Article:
New Modern Style Aneroid Barometers
Woodford Modern Aneroid Barometers new for 2015
Producing a new style of barometer is not something Woodford do without great care. Founded in 1860, Woodford have produced a variety of reliable and accurate barometers in a number of styles but it has been many years since they have launched a new range.
A collection of three barometers of a new, modern style, has just been launched. In this range a much lighter tone of Oak has been used. This is contrasted nicely with a very dark stained rim. The ‘two tone’ effect is somewhat reminiscent of the Art Deco style.
Each barometer has the same reliable and precise Woodford brass mechanism engineered in Germany, and as previously, all the surrounds are made, finished and checked here in the UK. The contrast of the two wood tones works very well indeed. It is clear to see why Woodford take their time in bringing out new additions to their collections.
This Sunday, I had the pleasure of hanging one of their new models (number 1628) in the kitchen of our Buxton home. The setting up of the barometer was, as usual, very simple. A quick look on the Internet (BBC Weather) told me the local air pressure. Taking a small screwdriver to turn the adjuster on the rear, I simply matched the barometer reading of air pressure to match the BBC figure. The barometer was now in sync with local air pressure and will accurately show changes, allowing me to predict the ever-changing weather in this part of Derbyshire. Barometers, I find fascinating; they are both handsome and useful additions to the home. Using one becomes addictive, particularly when you become fascinated by weather patterns and predictions.
Inside the barometer there is a little set of metal bellows that contain a partial vacuum, this very sensitive chamber is the corrugated metal shape you can see at the heart of the barometer. Changes in local air-pressure cause the bellows to expand or contract. This, in turn, affects an indicator needle that accurately gives a reading on the pressure dial. The way the barometer shows this rise or fall in pressure is quite clever, in so much as the mechanism is design to ‘stick’ only to be released when the barometer glass is gently tapped. This ingenious trick allows you to observe and note the direction of the needle and how much it moves from reading to reading.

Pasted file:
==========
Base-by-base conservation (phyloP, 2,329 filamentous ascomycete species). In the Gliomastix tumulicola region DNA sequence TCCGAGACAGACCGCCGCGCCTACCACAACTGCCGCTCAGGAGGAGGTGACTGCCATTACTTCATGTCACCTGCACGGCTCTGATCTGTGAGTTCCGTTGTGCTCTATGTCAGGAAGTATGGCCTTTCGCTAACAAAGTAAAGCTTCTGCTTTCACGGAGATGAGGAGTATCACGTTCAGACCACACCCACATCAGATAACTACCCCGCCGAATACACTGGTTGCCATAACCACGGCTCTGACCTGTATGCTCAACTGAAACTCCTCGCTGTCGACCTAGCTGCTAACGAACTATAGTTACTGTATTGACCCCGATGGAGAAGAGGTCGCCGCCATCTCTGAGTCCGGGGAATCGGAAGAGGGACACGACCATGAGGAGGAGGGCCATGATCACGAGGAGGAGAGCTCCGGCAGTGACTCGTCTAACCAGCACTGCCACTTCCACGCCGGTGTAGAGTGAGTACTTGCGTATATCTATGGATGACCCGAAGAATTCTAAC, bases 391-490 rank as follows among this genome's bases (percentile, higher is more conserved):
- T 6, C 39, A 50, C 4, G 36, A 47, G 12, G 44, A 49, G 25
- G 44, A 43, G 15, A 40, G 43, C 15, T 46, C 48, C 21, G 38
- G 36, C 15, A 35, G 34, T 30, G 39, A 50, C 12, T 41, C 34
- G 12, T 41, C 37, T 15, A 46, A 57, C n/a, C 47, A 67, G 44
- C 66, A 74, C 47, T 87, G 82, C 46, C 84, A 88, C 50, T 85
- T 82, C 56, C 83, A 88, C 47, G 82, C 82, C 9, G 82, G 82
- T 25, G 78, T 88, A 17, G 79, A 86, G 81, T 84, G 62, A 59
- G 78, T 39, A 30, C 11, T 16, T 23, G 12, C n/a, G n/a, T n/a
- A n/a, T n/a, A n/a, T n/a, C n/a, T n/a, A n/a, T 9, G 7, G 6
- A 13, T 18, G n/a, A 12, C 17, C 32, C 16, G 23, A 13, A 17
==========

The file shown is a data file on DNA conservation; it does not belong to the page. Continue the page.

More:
The speed that air pressure changes is a big factor in indicating of the kind of weather approaching.The fluctuations of the barometer needle are measured on a surrounding scale. The modern scale is in millibars, older barometers show ‘inches’. Woodford barometers show both types of scales. What these scale actually reveals is the weight of the air pressing on the earth at your location. This air pressure changes on a regular basis and has a significant relationship with weather and temperature, generally speaking drier, warmer weather occurs at higher pressure and cooler, wetter conditions result when the pressure drops.
A good rule of thumb:
A sustained DROP in pressure is a sign of more chance of rain; a sustained RISE in pressure is a sign of less rain to come.
If pressure is dropping quickly then the arrival of high winds in the next 24 hours is very likely.
The subtle movements over a period of time can tell you a great deal more and as you learn about pressure changes and weather fronts you can really predict a great deal from tapping your barometer.
Woodford Aneroid Barometers also have a ‘marker needle’ this is operated from the front of the glass by a small knob. This allows you to mark the last position of the reading, thus indicating how far and in what direction the needle has moved since last you measured it.
I really enjoy owning barometers, they are a great addition to the house and, after some practice, are a reliable, trustworthy way of predicting the local weather. The new range of modern barometers is a very fine addition to the Woodford collection.